Part of my job as a research assistant entailed testing intelligence in control subjects. Controls were ‘mentally healthy’ (I use the term veeeery loosely) people who were paid $40 to participate in the study. To establish how patients suffering schizophrenia differ from other people, one will necessarily need control-subjects. The controls were not told explicitly that I was testing intelligence; we had a battery of tests, and the WASI (just one of many IQ-measuring tools) was part of a range of cognitive and functional tests we used in the study.
Anyway, within a fairly short time it became evident that one particular sub-segment of the controls differed from others. There were some commonalities: they were most frequently men. They were often slightly older than me, had little formal education, and were at times combative (yet creepily flirtatious). They took forever to test because they were trying to figure out “The Real Reason” behind whatever they were asked to do (dude, there’s no hidden meaning, all I am asking you to do is connect some random dots!). And, they all insisted that I might be “book-smart” but that they themselves were “street-smart”. An IQ of 100 is the norm and these guys never ever scored above 85 on the IQ-test.. I do not claim to be neither book-nor-street smart, but it was just so..blunt.
Nevertheless, this led me to discover the Dunning-Kruger effect. The Dunning-Kruger effect is, briefly explained, what leads those who are not too bright/smart to overestimate their own intelligence. That is, frequently, the more incompetent among us will believe that they are much smarter than the objective evidence suggests. They will also consider themselves smarter than those around them, and they will be likely to point this out to others.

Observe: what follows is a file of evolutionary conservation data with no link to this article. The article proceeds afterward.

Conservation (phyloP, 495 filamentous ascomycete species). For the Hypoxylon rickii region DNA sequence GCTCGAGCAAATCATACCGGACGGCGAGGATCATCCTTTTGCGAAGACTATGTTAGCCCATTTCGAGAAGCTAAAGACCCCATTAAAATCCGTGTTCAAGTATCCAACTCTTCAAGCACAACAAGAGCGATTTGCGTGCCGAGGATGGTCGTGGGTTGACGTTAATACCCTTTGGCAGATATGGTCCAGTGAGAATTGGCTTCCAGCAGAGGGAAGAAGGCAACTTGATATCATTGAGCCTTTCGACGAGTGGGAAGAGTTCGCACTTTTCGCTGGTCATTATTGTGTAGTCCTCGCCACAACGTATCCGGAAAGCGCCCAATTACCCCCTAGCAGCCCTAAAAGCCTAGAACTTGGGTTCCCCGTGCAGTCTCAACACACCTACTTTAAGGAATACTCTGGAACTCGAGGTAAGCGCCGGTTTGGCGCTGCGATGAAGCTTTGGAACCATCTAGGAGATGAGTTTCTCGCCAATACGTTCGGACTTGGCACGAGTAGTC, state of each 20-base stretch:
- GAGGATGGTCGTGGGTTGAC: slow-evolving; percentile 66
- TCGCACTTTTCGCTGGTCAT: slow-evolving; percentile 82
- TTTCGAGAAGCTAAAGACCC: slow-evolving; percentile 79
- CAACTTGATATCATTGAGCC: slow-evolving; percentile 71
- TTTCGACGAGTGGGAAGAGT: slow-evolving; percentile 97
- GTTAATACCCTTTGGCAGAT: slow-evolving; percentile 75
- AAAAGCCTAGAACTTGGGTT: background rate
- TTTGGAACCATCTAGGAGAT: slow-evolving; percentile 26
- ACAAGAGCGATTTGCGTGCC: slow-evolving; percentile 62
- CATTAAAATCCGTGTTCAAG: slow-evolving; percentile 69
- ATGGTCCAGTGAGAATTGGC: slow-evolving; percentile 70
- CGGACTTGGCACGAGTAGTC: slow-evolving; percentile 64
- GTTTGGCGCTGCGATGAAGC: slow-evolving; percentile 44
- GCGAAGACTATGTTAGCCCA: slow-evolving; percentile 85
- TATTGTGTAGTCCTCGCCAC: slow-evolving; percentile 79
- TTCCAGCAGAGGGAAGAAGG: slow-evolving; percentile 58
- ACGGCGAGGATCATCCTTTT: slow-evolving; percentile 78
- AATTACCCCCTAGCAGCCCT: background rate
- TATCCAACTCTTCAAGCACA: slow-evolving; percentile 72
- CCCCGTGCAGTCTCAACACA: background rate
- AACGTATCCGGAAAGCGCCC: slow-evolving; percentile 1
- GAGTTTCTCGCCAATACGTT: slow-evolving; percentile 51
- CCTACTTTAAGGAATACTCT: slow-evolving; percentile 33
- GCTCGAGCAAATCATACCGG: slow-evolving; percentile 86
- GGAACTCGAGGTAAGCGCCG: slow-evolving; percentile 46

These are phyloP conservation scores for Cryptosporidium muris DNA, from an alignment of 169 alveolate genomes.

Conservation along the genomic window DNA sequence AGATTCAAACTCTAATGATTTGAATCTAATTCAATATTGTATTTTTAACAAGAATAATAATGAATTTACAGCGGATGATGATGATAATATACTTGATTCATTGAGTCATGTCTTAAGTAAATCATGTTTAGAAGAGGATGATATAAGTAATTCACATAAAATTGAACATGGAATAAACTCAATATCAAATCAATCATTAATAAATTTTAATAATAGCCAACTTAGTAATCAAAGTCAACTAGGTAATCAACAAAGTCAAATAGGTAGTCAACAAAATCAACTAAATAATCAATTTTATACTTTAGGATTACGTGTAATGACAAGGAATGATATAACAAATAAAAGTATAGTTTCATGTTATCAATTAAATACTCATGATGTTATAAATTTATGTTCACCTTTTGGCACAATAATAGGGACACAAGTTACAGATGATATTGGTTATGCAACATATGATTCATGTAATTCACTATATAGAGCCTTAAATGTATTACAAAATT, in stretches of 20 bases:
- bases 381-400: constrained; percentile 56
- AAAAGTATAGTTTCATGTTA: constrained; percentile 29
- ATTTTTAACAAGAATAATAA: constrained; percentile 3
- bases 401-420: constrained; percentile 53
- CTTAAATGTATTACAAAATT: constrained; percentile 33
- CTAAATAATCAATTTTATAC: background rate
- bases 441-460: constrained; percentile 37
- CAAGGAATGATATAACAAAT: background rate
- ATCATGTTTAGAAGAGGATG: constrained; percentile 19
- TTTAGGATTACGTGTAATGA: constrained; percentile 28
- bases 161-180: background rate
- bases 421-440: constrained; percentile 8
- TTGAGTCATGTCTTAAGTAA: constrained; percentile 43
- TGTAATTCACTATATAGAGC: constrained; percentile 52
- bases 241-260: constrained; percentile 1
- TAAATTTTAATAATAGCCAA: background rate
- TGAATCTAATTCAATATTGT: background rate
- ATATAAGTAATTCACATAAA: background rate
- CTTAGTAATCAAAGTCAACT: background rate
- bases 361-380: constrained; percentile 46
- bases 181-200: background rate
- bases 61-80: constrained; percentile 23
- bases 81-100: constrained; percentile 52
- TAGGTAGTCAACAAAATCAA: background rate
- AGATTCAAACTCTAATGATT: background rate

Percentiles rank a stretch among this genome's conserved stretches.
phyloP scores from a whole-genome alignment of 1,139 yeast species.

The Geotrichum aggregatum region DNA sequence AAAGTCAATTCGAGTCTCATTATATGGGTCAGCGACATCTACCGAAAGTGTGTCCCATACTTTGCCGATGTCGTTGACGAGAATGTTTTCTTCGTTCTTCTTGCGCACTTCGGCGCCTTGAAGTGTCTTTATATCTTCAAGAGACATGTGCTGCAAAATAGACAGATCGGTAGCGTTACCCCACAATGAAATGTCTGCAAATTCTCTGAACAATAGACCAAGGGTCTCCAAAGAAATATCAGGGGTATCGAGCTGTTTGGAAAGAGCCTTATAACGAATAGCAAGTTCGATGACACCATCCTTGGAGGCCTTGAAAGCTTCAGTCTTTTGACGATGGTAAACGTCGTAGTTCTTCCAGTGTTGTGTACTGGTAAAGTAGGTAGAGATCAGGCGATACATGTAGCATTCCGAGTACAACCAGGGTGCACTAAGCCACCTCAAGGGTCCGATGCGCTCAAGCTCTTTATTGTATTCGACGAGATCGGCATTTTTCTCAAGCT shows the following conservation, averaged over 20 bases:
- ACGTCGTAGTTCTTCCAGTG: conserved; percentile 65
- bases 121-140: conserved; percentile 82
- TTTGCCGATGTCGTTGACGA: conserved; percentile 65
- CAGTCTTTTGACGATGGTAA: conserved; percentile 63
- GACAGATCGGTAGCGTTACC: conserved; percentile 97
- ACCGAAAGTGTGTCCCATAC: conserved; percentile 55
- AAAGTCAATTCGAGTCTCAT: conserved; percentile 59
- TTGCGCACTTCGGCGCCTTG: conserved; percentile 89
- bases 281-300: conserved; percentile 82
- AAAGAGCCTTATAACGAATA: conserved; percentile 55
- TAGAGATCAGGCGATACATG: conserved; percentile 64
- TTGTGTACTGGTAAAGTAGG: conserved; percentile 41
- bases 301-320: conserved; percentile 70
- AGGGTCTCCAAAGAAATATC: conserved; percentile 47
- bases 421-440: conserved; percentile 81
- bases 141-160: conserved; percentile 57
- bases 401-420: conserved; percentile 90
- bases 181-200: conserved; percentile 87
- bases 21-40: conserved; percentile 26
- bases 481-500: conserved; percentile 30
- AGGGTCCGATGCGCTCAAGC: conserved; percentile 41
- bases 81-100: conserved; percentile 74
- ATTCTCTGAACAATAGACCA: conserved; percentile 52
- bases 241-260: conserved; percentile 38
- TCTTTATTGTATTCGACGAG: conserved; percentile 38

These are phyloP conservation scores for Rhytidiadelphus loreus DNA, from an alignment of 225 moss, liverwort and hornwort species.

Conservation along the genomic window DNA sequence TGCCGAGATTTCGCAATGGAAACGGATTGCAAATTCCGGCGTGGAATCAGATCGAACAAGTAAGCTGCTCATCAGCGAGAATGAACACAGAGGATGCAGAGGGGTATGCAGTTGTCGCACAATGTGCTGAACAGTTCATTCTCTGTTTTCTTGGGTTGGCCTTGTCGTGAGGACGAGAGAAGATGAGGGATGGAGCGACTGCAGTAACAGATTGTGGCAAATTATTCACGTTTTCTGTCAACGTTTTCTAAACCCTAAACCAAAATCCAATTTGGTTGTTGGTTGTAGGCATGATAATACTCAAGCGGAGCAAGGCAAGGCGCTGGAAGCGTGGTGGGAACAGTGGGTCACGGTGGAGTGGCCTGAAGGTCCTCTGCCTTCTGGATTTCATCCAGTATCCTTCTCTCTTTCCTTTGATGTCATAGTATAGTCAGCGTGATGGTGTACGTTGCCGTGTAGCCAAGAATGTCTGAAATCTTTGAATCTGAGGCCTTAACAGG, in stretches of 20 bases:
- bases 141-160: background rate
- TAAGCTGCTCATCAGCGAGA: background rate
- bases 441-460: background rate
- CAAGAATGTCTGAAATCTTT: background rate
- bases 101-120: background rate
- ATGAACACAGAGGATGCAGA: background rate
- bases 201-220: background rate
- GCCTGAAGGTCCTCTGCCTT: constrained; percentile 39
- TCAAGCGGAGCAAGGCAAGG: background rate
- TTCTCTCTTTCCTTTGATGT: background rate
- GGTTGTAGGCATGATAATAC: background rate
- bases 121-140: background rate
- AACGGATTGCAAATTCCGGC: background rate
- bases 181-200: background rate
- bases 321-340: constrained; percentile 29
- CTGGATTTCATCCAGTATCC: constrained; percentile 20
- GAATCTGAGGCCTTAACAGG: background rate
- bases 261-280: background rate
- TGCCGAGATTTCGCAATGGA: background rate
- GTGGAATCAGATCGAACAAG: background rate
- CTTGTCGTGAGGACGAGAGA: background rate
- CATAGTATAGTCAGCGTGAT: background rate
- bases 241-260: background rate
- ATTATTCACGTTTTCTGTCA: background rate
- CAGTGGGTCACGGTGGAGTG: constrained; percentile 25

Unsurprisingly, the internet is a endless resource of Dunning-Kruger examples. Much like with Godwin’s law where any argument (online) that goes on for long enough will inevitably result in somebody, somewhere being compared to Hitler, Dunning-Kruger usually comes about in the form of insults towards the fellow debater’s intelligence. The hilarious thing though, is that the person accusing the fellow debater of being dumb, will 9 times out of 10 misspell the word “intelligence”. And it never fails to crack me up. I have also seen real life examples of this phenomenon; where someone claims that their solution is “Intellegent” or “Intellegant” (see pics below; SERIOUSLY; YOU COULDN’T CHECK THE SPELLING PRIOR TO PUTTING ON ALL YOUR COMPANY CARS?).
Start paying attention to this phenomenon and I promise that you’ll start seeing it everywhere!
(Note: I don’t much care for the notion of “intelligence” as measured through IQ-tests, they are meaningless in the big picture. Dunning-Kruger is nevertheless pretty cool).